Autopsy report declares police shooting of Tamir Rice, 12, to be homicide

Tamir E. Rice, 12, is seen holding a toy gun at the Cudell Recreation Center in Cleveland, Ohio, in this still image from video released by the Cleveland Police Department November 26, 2014.


Tamir E. Rice, 12, is seen holding a toy gun at the Cudell Recreation Center in Cleveland, Ohio, in this still image from video released by the Cleveland Police Department November 26, 2014.

An autopsy report released today declared the police shooting death of a 12-year-old Cleveland boy to be a homicide. The report issued today by the Cuyahoga County Medical Examiner found that Tamir Rice died of one shot to the abdomen. The boy, who was black, was shot on November 22 by a white police officer “responding to a call of a suspect waving a handgun around.” The sixth-grader was in fact holding a toy replica that shoots plastic pellets. He died the next day. The officers involved have not been charged with a crime, and are currently on paid leave.

From Reuters:

The shooting came at a time of heightened national scrutiny of police use of force and two days before a grand jury declined to indict a white police officer in the Aug. 9 fatal shooting of Michael Brown in Ferguson, Missouri.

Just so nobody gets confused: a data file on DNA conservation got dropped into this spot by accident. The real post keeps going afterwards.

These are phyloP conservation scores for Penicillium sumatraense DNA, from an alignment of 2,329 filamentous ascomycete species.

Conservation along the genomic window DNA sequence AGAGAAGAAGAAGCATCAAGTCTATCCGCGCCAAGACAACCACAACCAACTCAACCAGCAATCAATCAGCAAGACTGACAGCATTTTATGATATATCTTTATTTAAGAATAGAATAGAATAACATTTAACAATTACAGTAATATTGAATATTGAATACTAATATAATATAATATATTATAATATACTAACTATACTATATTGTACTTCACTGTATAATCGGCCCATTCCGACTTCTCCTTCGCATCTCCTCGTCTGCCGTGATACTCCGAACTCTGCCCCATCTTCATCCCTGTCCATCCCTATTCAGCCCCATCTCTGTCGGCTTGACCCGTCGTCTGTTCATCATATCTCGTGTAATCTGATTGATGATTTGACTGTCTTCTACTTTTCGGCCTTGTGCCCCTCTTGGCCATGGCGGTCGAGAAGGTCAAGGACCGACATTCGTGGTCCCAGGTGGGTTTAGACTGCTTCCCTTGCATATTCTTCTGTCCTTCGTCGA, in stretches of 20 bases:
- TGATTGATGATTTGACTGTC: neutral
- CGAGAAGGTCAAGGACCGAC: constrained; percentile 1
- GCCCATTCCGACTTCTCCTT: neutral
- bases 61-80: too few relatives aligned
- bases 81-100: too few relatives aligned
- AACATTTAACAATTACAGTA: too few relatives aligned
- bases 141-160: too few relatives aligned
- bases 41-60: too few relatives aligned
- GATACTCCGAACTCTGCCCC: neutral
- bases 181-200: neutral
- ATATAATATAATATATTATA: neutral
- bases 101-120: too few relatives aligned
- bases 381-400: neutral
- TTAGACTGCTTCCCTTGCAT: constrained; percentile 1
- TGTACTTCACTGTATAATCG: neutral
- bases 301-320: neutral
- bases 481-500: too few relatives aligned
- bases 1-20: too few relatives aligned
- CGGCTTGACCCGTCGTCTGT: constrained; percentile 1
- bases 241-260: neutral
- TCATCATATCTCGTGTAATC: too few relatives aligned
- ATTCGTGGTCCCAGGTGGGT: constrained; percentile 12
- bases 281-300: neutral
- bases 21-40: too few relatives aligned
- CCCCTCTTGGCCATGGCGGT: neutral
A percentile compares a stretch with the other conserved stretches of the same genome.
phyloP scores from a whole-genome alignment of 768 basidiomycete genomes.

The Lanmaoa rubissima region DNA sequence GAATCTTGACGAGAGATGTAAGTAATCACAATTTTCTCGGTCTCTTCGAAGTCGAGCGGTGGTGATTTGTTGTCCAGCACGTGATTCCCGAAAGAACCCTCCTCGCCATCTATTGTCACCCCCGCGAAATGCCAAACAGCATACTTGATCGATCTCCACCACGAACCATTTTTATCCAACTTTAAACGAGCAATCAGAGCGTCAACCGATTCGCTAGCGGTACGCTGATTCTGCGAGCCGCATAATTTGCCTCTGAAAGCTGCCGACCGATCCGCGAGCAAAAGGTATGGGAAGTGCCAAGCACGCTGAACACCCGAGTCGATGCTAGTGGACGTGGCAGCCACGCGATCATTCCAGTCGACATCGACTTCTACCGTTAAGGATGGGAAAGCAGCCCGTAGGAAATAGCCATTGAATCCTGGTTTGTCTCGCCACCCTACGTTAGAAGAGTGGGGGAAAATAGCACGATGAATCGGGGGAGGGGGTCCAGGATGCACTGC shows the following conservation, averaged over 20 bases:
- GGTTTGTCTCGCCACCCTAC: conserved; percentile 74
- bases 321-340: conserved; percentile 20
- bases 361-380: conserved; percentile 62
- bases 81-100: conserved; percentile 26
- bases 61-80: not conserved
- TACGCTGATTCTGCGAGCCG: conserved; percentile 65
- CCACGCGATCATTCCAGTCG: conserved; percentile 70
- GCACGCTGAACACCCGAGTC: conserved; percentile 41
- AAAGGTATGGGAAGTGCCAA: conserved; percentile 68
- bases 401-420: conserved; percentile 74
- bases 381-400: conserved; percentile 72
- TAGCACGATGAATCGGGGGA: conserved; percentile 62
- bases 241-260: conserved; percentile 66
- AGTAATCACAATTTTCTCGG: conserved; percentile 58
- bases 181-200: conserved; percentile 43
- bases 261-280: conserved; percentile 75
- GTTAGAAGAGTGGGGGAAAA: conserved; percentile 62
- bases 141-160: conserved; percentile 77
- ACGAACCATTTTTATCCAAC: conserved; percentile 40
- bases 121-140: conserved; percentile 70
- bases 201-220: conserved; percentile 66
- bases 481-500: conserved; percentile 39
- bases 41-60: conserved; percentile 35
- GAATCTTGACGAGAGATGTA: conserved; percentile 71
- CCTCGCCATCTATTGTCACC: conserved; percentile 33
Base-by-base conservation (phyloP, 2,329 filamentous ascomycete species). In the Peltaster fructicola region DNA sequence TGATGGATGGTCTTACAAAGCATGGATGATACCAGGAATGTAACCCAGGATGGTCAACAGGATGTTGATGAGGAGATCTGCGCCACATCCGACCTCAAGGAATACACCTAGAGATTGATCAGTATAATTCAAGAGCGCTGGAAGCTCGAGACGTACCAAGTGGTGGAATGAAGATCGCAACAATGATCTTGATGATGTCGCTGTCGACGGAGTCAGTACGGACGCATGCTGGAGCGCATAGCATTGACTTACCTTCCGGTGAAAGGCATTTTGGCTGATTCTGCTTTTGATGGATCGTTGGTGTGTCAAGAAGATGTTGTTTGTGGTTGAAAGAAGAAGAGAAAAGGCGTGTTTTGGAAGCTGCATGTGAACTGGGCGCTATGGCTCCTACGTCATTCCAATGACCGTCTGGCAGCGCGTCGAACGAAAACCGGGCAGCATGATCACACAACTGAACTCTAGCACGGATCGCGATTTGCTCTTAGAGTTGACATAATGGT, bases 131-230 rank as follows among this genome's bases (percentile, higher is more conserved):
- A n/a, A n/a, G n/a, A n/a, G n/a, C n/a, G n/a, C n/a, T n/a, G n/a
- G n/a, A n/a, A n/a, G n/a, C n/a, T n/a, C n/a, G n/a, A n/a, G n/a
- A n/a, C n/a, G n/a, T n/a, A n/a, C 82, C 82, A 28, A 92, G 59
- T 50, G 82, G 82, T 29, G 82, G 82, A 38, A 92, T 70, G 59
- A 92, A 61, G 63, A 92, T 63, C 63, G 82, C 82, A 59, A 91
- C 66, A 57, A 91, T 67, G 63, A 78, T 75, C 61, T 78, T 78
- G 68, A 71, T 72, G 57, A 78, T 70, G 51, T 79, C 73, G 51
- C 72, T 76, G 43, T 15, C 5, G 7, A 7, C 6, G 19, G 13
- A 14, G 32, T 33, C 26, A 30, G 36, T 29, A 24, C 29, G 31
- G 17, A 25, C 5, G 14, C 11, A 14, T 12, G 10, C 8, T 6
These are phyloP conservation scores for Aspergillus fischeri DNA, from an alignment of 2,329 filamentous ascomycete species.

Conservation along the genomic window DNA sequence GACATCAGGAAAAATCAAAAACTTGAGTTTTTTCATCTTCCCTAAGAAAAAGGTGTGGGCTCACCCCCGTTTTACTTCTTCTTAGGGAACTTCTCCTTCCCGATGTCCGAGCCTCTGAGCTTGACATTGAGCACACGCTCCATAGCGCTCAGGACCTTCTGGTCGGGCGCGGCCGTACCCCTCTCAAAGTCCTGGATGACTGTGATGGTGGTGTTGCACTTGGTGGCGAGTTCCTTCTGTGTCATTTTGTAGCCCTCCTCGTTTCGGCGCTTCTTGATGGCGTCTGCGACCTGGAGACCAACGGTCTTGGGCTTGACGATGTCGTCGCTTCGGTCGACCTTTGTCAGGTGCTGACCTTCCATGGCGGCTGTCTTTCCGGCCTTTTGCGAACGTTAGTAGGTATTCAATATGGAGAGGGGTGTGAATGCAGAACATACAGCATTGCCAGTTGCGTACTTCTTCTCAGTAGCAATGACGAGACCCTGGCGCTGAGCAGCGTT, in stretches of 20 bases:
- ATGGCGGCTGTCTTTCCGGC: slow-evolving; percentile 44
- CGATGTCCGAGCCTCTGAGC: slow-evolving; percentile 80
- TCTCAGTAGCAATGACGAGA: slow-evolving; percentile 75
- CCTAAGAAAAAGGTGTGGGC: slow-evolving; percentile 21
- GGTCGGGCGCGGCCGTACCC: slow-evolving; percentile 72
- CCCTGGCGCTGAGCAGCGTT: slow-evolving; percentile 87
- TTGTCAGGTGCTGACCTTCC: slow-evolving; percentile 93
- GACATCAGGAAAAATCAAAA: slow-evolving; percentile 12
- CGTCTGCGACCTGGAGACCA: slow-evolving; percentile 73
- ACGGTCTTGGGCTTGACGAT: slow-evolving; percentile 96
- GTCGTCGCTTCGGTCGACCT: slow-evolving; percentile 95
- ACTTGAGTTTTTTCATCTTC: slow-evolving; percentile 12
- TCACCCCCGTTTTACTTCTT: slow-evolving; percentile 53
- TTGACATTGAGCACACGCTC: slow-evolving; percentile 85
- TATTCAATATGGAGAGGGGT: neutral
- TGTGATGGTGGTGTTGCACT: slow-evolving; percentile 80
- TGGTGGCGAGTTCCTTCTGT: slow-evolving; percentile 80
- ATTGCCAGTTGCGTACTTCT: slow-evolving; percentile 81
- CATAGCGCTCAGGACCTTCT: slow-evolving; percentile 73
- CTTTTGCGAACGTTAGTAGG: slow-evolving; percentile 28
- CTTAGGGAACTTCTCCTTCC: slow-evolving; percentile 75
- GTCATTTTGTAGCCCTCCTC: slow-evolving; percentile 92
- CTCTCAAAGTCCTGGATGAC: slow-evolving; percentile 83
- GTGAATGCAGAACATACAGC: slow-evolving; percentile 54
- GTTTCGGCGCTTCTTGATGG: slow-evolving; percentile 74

Rice was shot less than two seconds after the police car pulled up beside him in the park, police have said. They also released a security video of Rice in the park before and during the shooting.

Rice was 5 feet 7 inches tall and 195 pounds, according to the autopsy report.

Rice's mother, Samaria Rice, said on Monday the officers involved should be convicted. The family filed a lawsuit last week against the city of Cleveland and the two officers involved in Rice's shooting, who are on administrative leave.

The officer who shot Rice, Timothy Loehmann, had been on the Cleveland force for less than a year. A second officer, Frank Garmback, was driving the car. Both officers are white. A grand jury investigates all police shootings in Cuyahoga County, which includes Cleveland.

More here.

Rice's death and grand jury decisions not to indict other police officers in the deaths of other black men and youth have sparked protests over the use of disproportionate use of force by law enforcement against black people in the United States.

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